Solar power has been utilized for many years, however, if it is going to play a major role in the future of energy, it’s going to have to get bigger and far more efficient. Concentrating solar power can be the answer to solving both issues, as concentration paves the way for larger, higher-efficiency solar power plants.
In fact, the two largest solar power plants ever constructed have been brought online in the last few years, but they utilize different techniques for concentrating the energy from the sun – mirrors and Fresnel lenses. The question though is, which technology will win the race and prove to be the most efficient for use in solar power?
The basic idea of a Fresnel lens is simple. The construction can be associated with the rings of a tree. Imagine taking a plastic magnifying glass lens and slicing it into a hundred concentric rings – these rings get smaller and smaller, just like the rings of a tree. Each ring focuses light toward the center.
By concentrating solar power onto solar cells, a Fresnel lens can increase the amount of sun striking the solar cell, thereby allowing a relatively small amount of silicon photovoltaic (PV) material to be used in large solar panels. Since the silicon PV material is the primary determiner of the cost and efficiency of the solar panel, these cells allow a high-efficiency panel to be made at a fraction of the cost.
The largest Fresnel concentrating solar power plant opened in 2012. The 30MW plant near Alamosa, Colorado uses 504 tracking panels each with a 60kW capacity. The Fresnel lenses concentrate solar energy about 500 times onto multi-junction solar cells. Multi-junction solar cells are able to convert more sunlight into electricity because they are made of multiple materials, each of which harvests energy from a different portion of the spectrum.
The efficiency of the cells used in the Alamosa plant is 25%, and the manufacturer is currently producing cells with approximately 36% efficiency, showing that this technology has a great deal of potential in future solar power plants.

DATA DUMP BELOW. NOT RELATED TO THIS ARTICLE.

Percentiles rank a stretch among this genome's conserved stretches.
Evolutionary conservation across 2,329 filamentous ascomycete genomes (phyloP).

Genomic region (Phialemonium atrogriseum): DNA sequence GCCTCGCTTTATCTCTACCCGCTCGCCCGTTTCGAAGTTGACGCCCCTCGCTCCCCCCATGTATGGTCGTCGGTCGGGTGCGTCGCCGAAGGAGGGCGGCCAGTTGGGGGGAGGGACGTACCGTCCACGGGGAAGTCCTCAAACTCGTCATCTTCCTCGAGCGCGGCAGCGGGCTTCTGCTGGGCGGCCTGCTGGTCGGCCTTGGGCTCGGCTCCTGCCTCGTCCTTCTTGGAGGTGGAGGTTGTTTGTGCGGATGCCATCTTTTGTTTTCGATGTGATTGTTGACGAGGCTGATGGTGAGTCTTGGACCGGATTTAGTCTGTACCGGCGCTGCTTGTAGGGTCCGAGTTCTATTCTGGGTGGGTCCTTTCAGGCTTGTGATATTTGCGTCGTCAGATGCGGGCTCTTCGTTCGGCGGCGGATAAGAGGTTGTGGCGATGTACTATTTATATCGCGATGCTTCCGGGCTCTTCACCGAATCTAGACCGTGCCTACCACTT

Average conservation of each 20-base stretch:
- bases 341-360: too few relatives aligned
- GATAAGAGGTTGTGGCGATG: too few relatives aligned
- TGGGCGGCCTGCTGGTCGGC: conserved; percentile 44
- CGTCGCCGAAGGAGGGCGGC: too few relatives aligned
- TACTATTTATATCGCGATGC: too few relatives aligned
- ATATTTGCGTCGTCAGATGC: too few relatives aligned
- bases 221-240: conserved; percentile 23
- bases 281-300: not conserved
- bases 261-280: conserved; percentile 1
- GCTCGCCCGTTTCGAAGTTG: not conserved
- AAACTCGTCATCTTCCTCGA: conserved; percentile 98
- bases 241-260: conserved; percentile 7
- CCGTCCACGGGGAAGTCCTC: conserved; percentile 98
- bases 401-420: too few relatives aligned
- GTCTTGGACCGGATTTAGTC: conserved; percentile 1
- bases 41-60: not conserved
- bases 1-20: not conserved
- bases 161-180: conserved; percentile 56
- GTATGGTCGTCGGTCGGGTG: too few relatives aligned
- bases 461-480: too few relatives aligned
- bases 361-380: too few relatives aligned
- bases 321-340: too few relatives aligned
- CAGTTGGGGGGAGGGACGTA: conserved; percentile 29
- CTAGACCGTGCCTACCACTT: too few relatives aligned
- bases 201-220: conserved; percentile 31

Mirrors were the first technology used to concentrate solar power onto collectors. The pioneering power plant design overcame a major weakness of early solar power collectors: the inability to achieve large-scale capacity.
In the 1980’s, PV systems were in their beginning stages, and were far from efficient. However, solar water heaters had already made it to the market and were selling quite well. That lead to using solar energy to produce electricity the same way coal, gas, and nuclear power plants did – producing heat to make steam to turn a turbine. In 1982, Solar One, located outside of Barstow, California, came online with a production capacity of 10MW – ten times the capacity of the largest PV system in use at that time.
At Universe Optics, we will work with your design team to create the precision lens you require for equipment designed to be used in solar energy. Our engineers, along with our manufacturing facilities work to ensure that the accuracy is what you demand.
Both mirrors and Fresnel lenses have their place in solar energy. However, the future of solar energy, as the future of energy products as a whole, is probably best with the balance of both. Fresnel lens-based photovoltaic generators will be the best for meeting peak energy demand during the day, while the storage capacity of thermal solar plants with the use of mirrors can help to address concerns about dramatic fluctuations in production at night or due to low sun days.